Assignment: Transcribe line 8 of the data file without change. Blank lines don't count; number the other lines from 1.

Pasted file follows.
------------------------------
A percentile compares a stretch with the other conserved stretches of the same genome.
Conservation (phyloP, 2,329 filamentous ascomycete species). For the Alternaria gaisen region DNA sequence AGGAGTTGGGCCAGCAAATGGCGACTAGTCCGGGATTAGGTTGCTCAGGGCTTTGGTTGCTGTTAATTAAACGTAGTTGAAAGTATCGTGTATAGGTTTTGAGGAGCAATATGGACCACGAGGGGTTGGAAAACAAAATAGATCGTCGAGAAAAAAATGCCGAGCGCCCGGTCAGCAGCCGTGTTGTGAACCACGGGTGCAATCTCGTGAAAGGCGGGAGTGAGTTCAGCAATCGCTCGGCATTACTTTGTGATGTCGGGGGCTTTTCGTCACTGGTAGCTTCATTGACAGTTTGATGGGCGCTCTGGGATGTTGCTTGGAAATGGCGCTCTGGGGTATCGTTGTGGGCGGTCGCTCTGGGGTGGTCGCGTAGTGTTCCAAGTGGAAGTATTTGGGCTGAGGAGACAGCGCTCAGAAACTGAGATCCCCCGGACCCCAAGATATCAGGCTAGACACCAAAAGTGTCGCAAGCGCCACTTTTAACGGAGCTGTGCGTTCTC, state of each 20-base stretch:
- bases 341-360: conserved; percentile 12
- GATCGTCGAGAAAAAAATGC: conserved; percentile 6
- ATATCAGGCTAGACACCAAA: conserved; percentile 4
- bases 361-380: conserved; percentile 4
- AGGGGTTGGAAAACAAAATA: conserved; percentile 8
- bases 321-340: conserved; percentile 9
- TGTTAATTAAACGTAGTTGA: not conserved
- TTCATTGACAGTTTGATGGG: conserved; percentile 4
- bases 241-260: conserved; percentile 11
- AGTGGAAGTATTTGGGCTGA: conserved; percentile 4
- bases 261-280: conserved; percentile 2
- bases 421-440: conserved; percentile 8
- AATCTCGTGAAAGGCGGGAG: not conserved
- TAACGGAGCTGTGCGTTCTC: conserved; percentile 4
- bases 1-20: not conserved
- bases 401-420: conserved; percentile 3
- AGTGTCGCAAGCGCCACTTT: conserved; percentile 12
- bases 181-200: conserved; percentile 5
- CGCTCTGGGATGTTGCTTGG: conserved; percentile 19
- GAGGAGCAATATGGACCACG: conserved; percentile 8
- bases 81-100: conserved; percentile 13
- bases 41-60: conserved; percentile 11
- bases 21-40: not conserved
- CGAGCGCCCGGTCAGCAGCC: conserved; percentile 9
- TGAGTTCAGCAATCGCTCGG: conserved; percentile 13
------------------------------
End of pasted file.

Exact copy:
- bases 321-340: conserved; percentile 9